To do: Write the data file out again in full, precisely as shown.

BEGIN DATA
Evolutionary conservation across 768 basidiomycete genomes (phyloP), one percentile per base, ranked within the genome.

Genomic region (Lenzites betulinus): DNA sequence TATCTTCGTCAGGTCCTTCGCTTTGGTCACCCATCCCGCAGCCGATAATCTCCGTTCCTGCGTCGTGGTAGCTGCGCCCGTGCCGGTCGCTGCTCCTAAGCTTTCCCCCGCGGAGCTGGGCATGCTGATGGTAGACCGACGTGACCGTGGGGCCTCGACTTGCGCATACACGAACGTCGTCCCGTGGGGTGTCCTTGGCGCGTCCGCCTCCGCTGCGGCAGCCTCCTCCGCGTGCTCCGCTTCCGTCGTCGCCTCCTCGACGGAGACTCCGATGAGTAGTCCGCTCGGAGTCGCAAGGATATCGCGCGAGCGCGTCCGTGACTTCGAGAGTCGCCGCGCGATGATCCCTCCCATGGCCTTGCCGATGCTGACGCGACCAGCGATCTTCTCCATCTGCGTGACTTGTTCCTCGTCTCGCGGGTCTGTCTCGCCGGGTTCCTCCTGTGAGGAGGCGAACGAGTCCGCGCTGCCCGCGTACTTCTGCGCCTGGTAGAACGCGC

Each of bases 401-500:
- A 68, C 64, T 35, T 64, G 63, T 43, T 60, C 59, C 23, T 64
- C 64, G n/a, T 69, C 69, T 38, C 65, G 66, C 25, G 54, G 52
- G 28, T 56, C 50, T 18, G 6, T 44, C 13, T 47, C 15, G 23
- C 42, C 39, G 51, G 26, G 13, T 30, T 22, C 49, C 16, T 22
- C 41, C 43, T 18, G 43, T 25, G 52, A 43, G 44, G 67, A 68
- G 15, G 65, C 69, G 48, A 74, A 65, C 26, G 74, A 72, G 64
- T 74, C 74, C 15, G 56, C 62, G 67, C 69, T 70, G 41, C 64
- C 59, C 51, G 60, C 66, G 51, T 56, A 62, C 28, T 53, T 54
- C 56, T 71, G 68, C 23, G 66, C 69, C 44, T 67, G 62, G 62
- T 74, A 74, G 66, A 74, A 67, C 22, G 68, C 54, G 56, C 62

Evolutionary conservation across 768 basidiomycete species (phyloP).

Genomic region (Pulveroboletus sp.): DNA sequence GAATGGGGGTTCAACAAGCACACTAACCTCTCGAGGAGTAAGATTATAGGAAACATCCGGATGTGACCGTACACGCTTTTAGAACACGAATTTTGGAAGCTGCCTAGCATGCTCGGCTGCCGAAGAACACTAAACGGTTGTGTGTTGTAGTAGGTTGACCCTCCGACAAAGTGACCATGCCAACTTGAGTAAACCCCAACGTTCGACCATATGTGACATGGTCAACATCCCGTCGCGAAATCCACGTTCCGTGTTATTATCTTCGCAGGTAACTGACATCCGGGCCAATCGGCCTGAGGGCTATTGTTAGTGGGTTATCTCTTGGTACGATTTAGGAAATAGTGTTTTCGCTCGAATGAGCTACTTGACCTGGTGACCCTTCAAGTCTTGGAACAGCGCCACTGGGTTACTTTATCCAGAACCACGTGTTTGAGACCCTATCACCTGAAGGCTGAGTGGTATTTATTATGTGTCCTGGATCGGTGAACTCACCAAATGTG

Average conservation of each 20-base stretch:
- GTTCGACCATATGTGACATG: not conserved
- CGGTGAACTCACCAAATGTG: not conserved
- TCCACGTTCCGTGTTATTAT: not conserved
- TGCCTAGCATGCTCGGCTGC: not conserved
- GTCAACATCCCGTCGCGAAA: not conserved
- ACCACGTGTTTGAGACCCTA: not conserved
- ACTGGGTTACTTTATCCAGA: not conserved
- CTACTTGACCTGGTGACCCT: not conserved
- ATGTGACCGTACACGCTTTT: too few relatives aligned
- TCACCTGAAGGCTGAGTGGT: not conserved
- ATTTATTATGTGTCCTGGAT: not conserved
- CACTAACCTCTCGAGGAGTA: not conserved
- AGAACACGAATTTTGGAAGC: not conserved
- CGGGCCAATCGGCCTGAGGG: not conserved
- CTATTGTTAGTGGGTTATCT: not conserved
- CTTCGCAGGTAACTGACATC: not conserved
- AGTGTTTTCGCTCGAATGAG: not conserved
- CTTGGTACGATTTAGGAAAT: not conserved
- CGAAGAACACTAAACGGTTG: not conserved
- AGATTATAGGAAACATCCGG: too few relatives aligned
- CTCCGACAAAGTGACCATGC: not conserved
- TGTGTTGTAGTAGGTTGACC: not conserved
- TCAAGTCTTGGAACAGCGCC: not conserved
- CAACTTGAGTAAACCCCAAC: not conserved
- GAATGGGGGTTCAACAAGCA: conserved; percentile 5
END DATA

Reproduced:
Evolutionary conservation across 768 basidiomycete genomes (phyloP), one percentile per base, ranked within the genome.

Genomic region (Lenzites betulinus): DNA sequence TATCTTCGTCAGGTCCTTCGCTTTGGTCACCCATCCCGCAGCCGATAATCTCCGTTCCTGCGTCGTGGTAGCTGCGCCCGTGCCGGTCGCTGCTCCTAAGCTTTCCCCCGCGGAGCTGGGCATGCTGATGGTAGACCGACGTGACCGTGGGGCCTCGACTTGCGCATACACGAACGTCGTCCCGTGGGGTGTCCTTGGCGCGTCCGCCTCCGCTGCGGCAGCCTCCTCCGCGTGCTCCGCTTCCGTCGTCGCCTCCTCGACGGAGACTCCGATGAGTAGTCCGCTCGGAGTCGCAAGGATATCGCGCGAGCGCGTCCGTGACTTCGAGAGTCGCCGCGCGATGATCCCTCCCATGGCCTTGCCGATGCTGACGCGACCAGCGATCTTCTCCATCTGCGTGACTTGTTCCTCGTCTCGCGGGTCTGTCTCGCCGGGTTCCTCCTGTGAGGAGGCGAACGAGTCCGCGCTGCCCGCGTACTTCTGCGCCTGGTAGAACGCGC

Each of bases 401-500:
- A 68, C 64, T 35, T 64, G 63, T 43, T 60, C 59, C 23, T 64
- C 64, G n/a, T 69, C 69, T 38, C 65, G 66, C 25, G 54, G 52
- G 28, T 56, C 50, T 18, G 6, T 44, C 13, T 47, C 15, G 23
- C 42, C 39, G 51, G 26, G 13, T 30, T 22, C 49, C 16, T 22
- C 41, C 43, T 18, G 43, T 25, G 52, A 43, G 44, G 67, A 68
- G 15, G 65, C 69, G 48, A 74, A 65, C 26, G 74, A 72, G 64
- T 74, C 74, C 15, G 56, C 62, G 67, C 69, T 70, G 41, C 64
- C 59, C 51, G 60, C 66, G 51, T 56, A 62, C 28, T 53, T 54
- C 56, T 71, G 68, C 23, G 66, C 69, C 44, T 67, G 62, G 62
- T 74, A 74, G 66, A 74, A 67, C 22, G 68, C 54, G 56, C 62

Evolutionary conservation across 768 basidiomycete species (phyloP).

Genomic region (Pulveroboletus sp.): DNA sequence GAATGGGGGTTCAACAAGCACACTAACCTCTCGAGGAGTAAGATTATAGGAAACATCCGGATGTGACCGTACACGCTTTTAGAACACGAATTTTGGAAGCTGCCTAGCATGCTCGGCTGCCGAAGAACACTAAACGGTTGTGTGTTGTAGTAGGTTGACCCTCCGACAAAGTGACCATGCCAACTTGAGTAAACCCCAACGTTCGACCATATGTGACATGGTCAACATCCCGTCGCGAAATCCACGTTCCGTGTTATTATCTTCGCAGGTAACTGACATCCGGGCCAATCGGCCTGAGGGCTATTGTTAGTGGGTTATCTCTTGGTACGATTTAGGAAATAGTGTTTTCGCTCGAATGAGCTACTTGACCTGGTGACCCTTCAAGTCTTGGAACAGCGCCACTGGGTTACTTTATCCAGAACCACGTGTTTGAGACCCTATCACCTGAAGGCTGAGTGGTATTTATTATGTGTCCTGGATCGGTGAACTCACCAAATGTG

Average conservation of each 20-base stretch:
- GTTCGACCATATGTGACATG: not conserved
- CGGTGAACTCACCAAATGTG: not conserved
- TCCACGTTCCGTGTTATTAT: not conserved
- TGCCTAGCATGCTCGGCTGC: not conserved
- GTCAACATCCCGTCGCGAAA: not conserved
- ACCACGTGTTTGAGACCCTA: not conserved
- ACTGGGTTACTTTATCCAGA: not conserved
- CTACTTGACCTGGTGACCCT: not conserved
- ATGTGACCGTACACGCTTTT: too few relatives aligned
- TCACCTGAAGGCTGAGTGGT: not conserved
- ATTTATTATGTGTCCTGGAT: not conserved
- CACTAACCTCTCGAGGAGTA: not conserved
- AGAACACGAATTTTGGAAGC: not conserved
- CGGGCCAATCGGCCTGAGGG: not conserved
- CTATTGTTAGTGGGTTATCT: not conserved
- CTTCGCAGGTAACTGACATC: not conserved
- AGTGTTTTCGCTCGAATGAG: not conserved
- CTTGGTACGATTTAGGAAAT: not conserved
- CGAAGAACACTAAACGGTTG: not conserved
- AGATTATAGGAAACATCCGG: too few relatives aligned
- CTCCGACAAAGTGACCATGC: not conserved
- TGTGTTGTAGTAGGTTGACC: not conserved
- TCAAGTCTTGGAACAGCGCC: not conserved
- CAACTTGAGTAAACCCCAAC: not conserved
- GAATGGGGGTTCAACAAGCA: conserved; percentile 5